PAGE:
The answer lies not in the substantive content of education so much as in the social subtext. Formal education is largely a passive, collective, industrial conditioning process—not an active and organic adventure of individual growth and empowerment. Just as religious-administered education tends to serve its own interests, so education in the Republic nurtures obsequious participation in the secular twin religions of participatory democracy and benevolent capitalism. To look beyond is radical, heretical. In this regard, we really have not progressed far past the Athenian government which condemned Socrates to death for teaching the nobility of post-conventional thought. The democracy of the information age is only more sophisticated in that it suavely executes the thought and not the thinker, and this propensity for intellectual intolerance is not characteristic solely of one political wing or the other, but of the extremes of each. As Chomsky has written, “Propaganda is to the democracy what the bludgeon is to the totalitarian state.”
Campbell is quite correct that the myth, the story-as-metaphor, is indispensable to human experience. It is naïve to assert that the myth has no place in the world of scientific understanding—for, apart from impressive (and sometimes fearsome) practical accomplishments, what does science reveal except ever more mystery? But it is equally naïve to expect the harmonization of religion (myth-as-truth) and science (accumulated experience-as-truth) save through the neurotic compartmentalization of supposedly universal knowledge. If the myth is the ultimate truth, then only it can answer to the mysteries of the cosmos without and within. Hence the monotheistic God is a jealous one.
If the God of Abraham is omniscient in transcendence of his own creation, then he must have placed the forbidden fruit in full knowledge that it would be plucked. Whatever our reasoning, we must not revile the mythical Serpent merely for stating the obvious. The devolution of religion into mythology is inevitable and imparts to the individual and to the culture an awesome responsibility from which it shirks at its peril. As the Lord Himself boomed to Job:
Gird up thy loins now like a man; I will demand of thee, and declare thou unto me. Wilt thou also disannul my judgment? Wilt thou condemn me, that thou mayst be righteous? Hast thou an arm like God? Or canst thou thunder with a voice like him? Deck thyself now with majesty and excellency; and array thyself with glory and beauty. Cast abroad the rage of thy wrath: and behold every one that is proud, and bring him low; and tread down the wicked in their place. Hide them in the dust together; and bind their faces in secret. Then I will also confess to thee that thine own hand can save thee.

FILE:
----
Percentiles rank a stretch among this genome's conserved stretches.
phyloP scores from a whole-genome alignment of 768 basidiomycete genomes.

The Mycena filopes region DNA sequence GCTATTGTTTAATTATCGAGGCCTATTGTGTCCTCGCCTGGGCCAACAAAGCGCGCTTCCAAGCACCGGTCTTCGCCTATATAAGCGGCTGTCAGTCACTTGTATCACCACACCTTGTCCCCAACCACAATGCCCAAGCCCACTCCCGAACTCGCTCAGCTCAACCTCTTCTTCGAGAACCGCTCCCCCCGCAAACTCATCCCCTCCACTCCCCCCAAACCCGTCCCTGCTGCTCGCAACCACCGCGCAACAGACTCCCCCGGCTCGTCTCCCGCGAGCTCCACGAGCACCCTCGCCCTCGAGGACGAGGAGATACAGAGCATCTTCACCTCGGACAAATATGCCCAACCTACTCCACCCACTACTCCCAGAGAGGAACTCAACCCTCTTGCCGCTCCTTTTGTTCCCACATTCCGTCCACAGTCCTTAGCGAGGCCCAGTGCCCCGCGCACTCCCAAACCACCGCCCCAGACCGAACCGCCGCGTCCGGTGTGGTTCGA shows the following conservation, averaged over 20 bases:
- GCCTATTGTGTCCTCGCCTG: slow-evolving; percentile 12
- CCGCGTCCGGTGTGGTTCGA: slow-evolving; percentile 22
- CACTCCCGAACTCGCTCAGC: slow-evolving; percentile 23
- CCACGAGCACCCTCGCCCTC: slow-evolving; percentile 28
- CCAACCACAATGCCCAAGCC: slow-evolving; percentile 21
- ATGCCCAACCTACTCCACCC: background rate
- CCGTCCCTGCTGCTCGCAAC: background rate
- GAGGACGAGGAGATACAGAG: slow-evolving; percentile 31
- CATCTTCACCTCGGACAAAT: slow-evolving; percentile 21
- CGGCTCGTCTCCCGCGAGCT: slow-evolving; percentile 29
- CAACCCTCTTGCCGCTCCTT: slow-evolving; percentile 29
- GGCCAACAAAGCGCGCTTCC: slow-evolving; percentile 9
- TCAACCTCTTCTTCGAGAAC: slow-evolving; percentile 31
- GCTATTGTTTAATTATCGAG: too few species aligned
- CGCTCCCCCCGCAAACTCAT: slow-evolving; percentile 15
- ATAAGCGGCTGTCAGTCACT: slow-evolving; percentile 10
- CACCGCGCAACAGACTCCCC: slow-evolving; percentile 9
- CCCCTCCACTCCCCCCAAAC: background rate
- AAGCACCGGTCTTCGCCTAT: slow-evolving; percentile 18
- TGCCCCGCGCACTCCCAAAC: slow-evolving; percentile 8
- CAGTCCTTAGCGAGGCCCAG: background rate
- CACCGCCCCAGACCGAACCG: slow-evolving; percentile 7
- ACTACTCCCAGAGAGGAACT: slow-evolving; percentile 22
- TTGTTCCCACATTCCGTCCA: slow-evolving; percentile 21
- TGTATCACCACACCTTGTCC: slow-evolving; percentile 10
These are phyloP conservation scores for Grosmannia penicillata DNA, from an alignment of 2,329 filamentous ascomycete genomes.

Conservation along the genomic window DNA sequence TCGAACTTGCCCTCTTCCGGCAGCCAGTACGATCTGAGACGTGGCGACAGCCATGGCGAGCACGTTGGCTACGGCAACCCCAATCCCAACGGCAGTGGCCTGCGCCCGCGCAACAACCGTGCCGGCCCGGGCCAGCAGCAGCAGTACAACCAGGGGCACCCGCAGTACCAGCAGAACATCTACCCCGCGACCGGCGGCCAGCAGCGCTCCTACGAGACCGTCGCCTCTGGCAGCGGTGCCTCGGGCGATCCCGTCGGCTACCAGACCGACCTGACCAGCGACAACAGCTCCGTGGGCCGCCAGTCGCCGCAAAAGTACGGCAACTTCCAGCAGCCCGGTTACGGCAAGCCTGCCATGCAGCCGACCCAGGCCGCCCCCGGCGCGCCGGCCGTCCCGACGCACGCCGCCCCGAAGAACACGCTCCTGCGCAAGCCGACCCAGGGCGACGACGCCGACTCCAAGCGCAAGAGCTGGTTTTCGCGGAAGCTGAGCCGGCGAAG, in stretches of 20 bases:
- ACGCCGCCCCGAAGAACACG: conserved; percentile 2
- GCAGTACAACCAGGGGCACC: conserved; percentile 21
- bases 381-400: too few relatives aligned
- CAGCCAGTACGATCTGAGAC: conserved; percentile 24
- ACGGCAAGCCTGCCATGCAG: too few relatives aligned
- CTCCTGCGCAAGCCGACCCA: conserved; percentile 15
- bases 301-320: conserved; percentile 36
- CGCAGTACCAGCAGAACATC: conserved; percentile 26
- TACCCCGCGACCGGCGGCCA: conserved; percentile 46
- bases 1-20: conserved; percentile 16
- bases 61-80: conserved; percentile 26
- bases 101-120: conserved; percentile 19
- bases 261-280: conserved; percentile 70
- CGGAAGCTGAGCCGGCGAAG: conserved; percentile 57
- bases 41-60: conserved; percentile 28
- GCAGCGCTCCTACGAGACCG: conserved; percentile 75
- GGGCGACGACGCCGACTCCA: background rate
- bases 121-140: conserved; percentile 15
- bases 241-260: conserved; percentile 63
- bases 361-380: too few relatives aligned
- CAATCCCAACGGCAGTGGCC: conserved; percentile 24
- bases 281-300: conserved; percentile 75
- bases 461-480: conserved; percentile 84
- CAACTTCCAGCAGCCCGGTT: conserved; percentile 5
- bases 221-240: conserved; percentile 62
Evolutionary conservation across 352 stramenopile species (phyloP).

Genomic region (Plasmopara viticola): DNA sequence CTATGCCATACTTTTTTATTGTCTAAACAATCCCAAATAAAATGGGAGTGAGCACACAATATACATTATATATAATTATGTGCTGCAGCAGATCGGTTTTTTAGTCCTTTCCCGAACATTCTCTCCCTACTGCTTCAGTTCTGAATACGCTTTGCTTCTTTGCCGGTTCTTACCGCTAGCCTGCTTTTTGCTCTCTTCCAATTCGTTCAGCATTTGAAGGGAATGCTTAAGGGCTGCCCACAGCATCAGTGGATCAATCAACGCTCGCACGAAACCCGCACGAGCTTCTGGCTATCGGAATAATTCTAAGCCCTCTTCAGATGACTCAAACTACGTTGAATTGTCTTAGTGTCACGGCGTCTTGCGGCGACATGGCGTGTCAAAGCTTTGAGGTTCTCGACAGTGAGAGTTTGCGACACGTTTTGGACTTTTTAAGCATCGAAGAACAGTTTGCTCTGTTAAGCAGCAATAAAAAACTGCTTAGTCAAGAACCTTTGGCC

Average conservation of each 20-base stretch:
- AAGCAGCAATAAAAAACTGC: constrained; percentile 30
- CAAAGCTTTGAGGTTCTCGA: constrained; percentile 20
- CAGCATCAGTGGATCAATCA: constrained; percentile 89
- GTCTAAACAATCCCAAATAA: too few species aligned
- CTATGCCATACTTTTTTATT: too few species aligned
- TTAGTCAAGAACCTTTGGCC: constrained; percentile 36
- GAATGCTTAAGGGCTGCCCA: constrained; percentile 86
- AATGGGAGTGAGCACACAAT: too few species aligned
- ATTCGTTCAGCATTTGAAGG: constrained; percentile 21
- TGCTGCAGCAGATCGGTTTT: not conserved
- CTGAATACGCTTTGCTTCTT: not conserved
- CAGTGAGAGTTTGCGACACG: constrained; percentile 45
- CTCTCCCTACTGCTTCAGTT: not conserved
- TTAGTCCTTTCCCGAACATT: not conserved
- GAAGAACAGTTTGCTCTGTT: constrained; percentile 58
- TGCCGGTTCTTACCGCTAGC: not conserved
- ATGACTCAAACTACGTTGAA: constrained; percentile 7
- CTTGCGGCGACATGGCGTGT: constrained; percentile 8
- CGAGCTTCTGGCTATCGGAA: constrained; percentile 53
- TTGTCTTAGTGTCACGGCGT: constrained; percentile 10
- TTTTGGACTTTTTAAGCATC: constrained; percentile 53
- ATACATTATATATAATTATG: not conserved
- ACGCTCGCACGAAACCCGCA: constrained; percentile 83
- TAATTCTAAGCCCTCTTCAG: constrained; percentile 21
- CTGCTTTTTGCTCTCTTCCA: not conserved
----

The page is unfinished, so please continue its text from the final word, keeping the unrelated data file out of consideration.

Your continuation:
The beliefs of the atheist and of the theist are starkly opposite in silhouette only. The deep substance of each belief is simply committal to an a priori truth that is immovable: the one takes the existence of a specific and certain divinity as the starting point, the other the specific and certain nonexistence of any such divinity.
The story-as-metaphor points to those universal aspects of human existence which are as close as our convergent and divergent experiences can bring us to any such a priori truth. It cannot itself live as truth, because the mystery of existence is ineffable, the blind spot of the worldview common to all humans and possibly to all whom exist, Campbell’s “germinal secret of the father,” Carroll’s dream of the Red King. It is not entirely unthinkable that we should one day evolve our way out of this stupor, or that the cultures of other suns, should we be so fortunate as to discover them or they us, might shed a little light on this greatest of riddles. What is clear is that we will not force our way into understanding. Like Candide’s garden, the metaphor of myth can be humbly planted and harvested in abundance and to great satisfaction for generations on end. It is the stuff of literature, and he who thinks he has nothing to learn from fiction is vain indeed. But to present one mythology as literal truth and to deprecate all others as “storytelling” is to render myth a dead thing whose only lifeblood is the wheezing, uneasy credo. With all due respect, the strangely palatable absurdity of literal belief in the superhuman holiness of an obviously human-penned text is beyond the scope of this post.
Unfortunately, the myth-as-truth is the underpinning of practically the entirety of modern civilization as a collection of competing nation-states dominated by the lust for property and wealth. It remains a prominent obstacle in the path of the organic development of a peaceful and harmonious global community because it is the basis for the most enduring pretexts for human selfishness and self-righteousness.
A famous Native American proverb says that we do not inherit the world from our ancestors—we borrow it from our descendants. This seems to be a responsible way to live. Perhaps we should concern ourselves less with the history of “creation” and more with the world we are creating. Perhaps the story-as-metaphor our age requires is that of the hero-child from a dark tomorrow braving a perilous and self-immolating journey to the past so that he may warn us, his ancestors, of what he has seen.
As technology continues to shrink the distances between cultures and individuals, it becomes ever more crucial to accept that the thing we have most in common with one another is how very, very little we know—and that we desire to learn more together.
“If we believe absurdities, we will commit atrocities.”
– François Marie Arouet (Voltaire)